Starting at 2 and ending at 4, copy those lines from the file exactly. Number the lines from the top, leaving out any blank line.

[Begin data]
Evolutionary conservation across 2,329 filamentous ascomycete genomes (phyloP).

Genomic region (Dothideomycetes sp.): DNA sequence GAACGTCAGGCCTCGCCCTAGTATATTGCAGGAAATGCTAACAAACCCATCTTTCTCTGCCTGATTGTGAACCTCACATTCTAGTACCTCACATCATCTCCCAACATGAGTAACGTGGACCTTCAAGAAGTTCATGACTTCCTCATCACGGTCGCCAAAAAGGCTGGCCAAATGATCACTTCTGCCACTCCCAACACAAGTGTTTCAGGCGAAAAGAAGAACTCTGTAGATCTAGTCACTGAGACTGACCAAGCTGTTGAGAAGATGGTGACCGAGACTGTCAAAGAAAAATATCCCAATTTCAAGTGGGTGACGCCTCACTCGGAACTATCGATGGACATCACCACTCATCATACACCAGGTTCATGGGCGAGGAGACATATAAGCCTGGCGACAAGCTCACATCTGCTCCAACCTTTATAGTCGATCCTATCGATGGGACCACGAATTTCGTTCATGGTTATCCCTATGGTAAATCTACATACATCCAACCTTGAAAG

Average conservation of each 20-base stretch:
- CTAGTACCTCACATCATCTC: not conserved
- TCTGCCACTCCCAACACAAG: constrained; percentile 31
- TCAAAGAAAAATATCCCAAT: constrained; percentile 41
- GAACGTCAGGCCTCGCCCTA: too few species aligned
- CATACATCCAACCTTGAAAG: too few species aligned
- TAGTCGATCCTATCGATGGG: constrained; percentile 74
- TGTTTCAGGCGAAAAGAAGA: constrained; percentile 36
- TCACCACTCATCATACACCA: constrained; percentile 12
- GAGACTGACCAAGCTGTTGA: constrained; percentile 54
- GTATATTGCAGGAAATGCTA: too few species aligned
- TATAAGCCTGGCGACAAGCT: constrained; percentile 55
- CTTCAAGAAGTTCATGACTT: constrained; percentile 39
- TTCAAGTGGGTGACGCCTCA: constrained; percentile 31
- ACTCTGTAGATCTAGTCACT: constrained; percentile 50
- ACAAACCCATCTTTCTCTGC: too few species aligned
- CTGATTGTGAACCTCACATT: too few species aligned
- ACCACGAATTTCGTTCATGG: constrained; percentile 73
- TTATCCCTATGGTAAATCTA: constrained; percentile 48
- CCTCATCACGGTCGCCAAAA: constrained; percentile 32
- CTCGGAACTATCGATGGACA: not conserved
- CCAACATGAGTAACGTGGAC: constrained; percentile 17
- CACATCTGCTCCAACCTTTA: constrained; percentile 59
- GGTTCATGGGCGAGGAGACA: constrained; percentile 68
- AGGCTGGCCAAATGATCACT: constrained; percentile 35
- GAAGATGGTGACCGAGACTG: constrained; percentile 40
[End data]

Genomic region (Dothideomycetes sp.): DNA sequence GAACGTCAGGCCTCGCCCTAGTATATTGCAGGAAATGCTAACAAACCCATCTTTCTCTGCCTGATTGTGAACCTCACATTCTAGTACCTCACATCATCTCCCAACATGAGTAACGTGGACCTTCAAGAAGTTCATGACTTCCTCATCACGGTCGCCAAAAAGGCTGGCCAAATGATCACTTCTGCCACTCCCAACACAAGTGTTTCAGGCGAAAAGAAGAACTCTGTAGATCTAGTCACTGAGACTGACCAAGCTGTTGAGAAGATGGTGACCGAGACTGTCAAAGAAAAATATCCCAATTTCAAGTGGGTGACGCCTCACTCGGAACTATCGATGGACATCACCACTCATCATACACCAGGTTCATGGGCGAGGAGACATATAAGCCTGGCGACAAGCTCACATCTGCTCCAACCTTTATAGTCGATCCTATCGATGGGACCACGAATTTCGTTCATGGTTATCCCTATGGTAAATCTACATACATCCAACCTTGAAAG

Average conservation of each 20-base stretch:
- CTAGTACCTCACATCATCTC: not conserved